More Calgary Homes For Sale To Start 2015

For the first time since 2010, the new year will usher in a greater selection of homes for buyers to choose from.

Granted, inventory fell -16% between November and December, but that’s completely attributable to seasonality.   Active listings increased 44.5% on an annual basis, or by nearly 1,000 homes compared to a year ago.

However, the y/y increase is exaggerated since December 2013 was a multi-year low for supply, and current inventory remains far below historical highs.

December month-end Inventory

December month-end Inventory

Single family inventory

Single family inventory

December sales were down -7.51% y/y, and while it’s a warning sign of a slowing market, to make too much of it in a month of seasonally low sales volumes and compared to 2013’s multi-year high would be premature.

December sales

December 2014 sales above historical average since 2007

The wide-spread consensus is that oil prices will impact Calgary real estate in 2015.  But the shift from seller’s to buyer’s market has a phase that many seem to have omitted altogether as a possibility: a balanced market.

5 responses to “More Calgary Homes For Sale To Start 2015

  1. Happy New Year Mike!

    Thanks for the balanced perspective regarding the current state of the Calgary real estate market. Such a refreshing change from the hyperbolic rhetoric available elsewhere.

    It’s amusing listening to and reading certain housing critics as well as so-called analysts and strategists practically gushing and falling all over themselves in anticipation of a major housing correction. Ever in search of vindication I suppose. Hilarious.

    I welcome the increase in listing inventory in Calgary. Finally!

    Now if only the GTA and Vancouver could do the same. Time for some balance all around, I’d say.


    Thanks Appraiser, always appreciate your comments
    -Mike Fotiou

  2. Reversion to the mean is a given, and its way overdue. To suggest that low oil prices will lead to a balanced market is likely highly optimistic. I work in the industry and I expect significant layoffs in Q1. A price correction is reasonable and healthy and allows first time home owners back into the market, but that could take a while as interest rates have only one way to go, and oil prices will stay low for much longer than people expect.

    Hello Curt, I also appreciate reading your comments, so I’ll return the favor and share my thoughts; I apologize in advance if it comes off blunt. I think it’s time to re-evaluate your homeownership goals. Since 2008, you’ve been posting similar messages: reversion to the mean, rates have nowhere to go but up, no more first-time buyers, etc. When prices fell a few years ago, you didn’t buy because you thought it would get even uglier. In your opinion, Calgary prices were even too high in 2001 when you moved here from Houston. I hope renting has afforded the opportunity to save hundreds of thousands of dollars because in another few years it could’ve been possible to own a home mortgage-free.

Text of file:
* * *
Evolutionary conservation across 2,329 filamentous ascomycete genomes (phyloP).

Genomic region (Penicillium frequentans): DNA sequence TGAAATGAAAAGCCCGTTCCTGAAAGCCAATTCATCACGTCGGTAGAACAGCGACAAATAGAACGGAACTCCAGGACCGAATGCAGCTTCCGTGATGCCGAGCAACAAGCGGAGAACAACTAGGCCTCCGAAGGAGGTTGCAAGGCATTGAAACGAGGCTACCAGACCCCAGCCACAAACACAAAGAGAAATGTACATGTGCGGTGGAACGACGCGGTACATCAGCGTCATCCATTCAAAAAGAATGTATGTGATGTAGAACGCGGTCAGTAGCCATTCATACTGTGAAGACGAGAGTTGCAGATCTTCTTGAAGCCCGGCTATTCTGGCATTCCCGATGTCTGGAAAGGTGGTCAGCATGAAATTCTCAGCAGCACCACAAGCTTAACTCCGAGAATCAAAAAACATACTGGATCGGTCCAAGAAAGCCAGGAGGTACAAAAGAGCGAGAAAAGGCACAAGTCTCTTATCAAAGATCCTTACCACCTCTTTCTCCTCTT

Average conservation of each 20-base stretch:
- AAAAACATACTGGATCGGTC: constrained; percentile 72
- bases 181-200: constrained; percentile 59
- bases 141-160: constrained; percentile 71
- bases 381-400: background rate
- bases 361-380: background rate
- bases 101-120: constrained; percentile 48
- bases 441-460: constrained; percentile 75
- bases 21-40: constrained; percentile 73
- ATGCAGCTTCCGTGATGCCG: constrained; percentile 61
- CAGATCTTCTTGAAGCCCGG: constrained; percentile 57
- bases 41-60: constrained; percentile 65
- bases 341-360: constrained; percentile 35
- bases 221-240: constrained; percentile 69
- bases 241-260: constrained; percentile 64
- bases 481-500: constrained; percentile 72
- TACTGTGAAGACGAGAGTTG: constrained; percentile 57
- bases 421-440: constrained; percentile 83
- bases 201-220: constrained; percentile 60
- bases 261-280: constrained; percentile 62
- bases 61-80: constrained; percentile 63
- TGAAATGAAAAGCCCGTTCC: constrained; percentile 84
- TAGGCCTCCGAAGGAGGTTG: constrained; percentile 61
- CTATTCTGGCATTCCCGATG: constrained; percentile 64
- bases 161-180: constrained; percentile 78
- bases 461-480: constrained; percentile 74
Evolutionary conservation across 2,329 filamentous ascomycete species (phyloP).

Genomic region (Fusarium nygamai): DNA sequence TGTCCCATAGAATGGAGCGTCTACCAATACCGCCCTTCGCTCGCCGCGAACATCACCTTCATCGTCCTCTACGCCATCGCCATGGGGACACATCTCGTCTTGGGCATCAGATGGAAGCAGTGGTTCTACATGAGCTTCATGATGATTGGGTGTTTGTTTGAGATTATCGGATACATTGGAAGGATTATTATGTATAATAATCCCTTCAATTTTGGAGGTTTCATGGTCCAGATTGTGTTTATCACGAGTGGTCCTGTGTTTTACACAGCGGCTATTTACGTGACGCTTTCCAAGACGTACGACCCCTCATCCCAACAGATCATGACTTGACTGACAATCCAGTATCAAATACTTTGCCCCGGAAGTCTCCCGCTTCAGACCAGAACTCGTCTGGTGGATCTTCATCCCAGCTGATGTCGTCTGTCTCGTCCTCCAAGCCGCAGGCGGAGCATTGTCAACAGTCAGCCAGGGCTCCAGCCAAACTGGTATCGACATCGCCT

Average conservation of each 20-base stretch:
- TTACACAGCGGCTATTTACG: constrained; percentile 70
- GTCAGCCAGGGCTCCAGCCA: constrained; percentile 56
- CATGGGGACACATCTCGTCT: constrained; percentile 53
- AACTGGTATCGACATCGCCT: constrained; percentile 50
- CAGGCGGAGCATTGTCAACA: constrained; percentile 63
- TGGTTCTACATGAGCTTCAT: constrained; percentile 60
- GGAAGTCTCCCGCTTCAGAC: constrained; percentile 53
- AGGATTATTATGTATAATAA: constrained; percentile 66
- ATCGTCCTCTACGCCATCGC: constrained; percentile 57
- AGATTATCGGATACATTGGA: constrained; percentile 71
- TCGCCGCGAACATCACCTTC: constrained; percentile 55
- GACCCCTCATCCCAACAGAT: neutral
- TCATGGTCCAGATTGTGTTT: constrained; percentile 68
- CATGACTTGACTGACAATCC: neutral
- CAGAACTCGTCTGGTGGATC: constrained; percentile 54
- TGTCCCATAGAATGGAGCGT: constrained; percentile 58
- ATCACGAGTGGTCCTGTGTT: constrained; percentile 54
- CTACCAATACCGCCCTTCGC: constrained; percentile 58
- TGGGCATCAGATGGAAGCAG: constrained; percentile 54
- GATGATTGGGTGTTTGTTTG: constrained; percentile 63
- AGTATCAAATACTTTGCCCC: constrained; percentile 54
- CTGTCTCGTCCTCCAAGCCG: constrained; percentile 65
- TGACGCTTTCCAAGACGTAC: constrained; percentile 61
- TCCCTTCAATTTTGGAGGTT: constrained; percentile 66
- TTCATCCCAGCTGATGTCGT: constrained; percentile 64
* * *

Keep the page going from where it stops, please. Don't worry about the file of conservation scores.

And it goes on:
-Mike Fotiou

  3. Hi there Mike Happy 2015- I have historically been bullish but also expect a downturn in the short term. I don’t think it will have anything to with oil (short term oil prices have gone up and down like this before with no effect on the housing market) but rather that there is simply a worsening oversupply of housing relative to buyers. This has been going on for months and started before the oil price declines.

    The Sales:new listings ratios are coming in worse than previous years. It will be a few months before we see year on year price declines but it will come and it will be a soft decline. For what its worth I don’t expect interest rates to go up in Canada anytime soon.

    Thanks, Jimmy. TD Economics believes that only Hamilton will see price growth in both 2015 & 2016…Will be interesting to see what they’re projecting for Calgary when the report is available.
    -Mike Fotiou

  4. Hi Mike, blunt is right! i concede that i have been wrong about RE since returning in 2001 but i havent regretted it at all. I rent a $500K house for $1500/mth thats 15 mins from downtown. My return in the stock market has made me smile. I have no doubt that I am way further ahead…but thats just me. I have a landlord that gives me a great deal because I’m a responsible long term renter, I know i’m very lucky. The only thing i can say, and I repeat…oil prices drive this economy and when you see a 40% drop (and still falling) you would be foolish to think this isnt going to have a huge effect on this city. I was here in the mid 80’s and remember well that it took a full 10 yrs to regain what was lost. I believe that we are going to see a very prolonged cycle similar to the 80’s. I guess we can check back in 10 yrs and see who was right!! Anyway, your job is to sell houses so i understand your bullishness and i do actually appreciate your blog…you always seem to be pretty level headed.

  5. …one last thing Mike. My “homeowner goals” are actually being met, I recently bought a 2nd home in the interiour of BC earlier this year, I own a rental home in southern Alberta that i bought in 2000 and bought property in Sask a 4 years ago. I’m not against RE, i just think timing is important (ie the place i bought in BC was down 50% from the high…to me that is value). What scares me about Calgary is the leverage people use without potentially understanding the risks. Prices are high…very high, it worries me when i see young people with good jobs in the energy sector buying $500k homes without thinking twice about it. I sincerely hope they are paying down as quickly as possible and taking advantage of these low rates, my worry is that that isnt happening. The mid 80’s was a terrible time for a lot of people, I would hate to see that again.
    thanks again.

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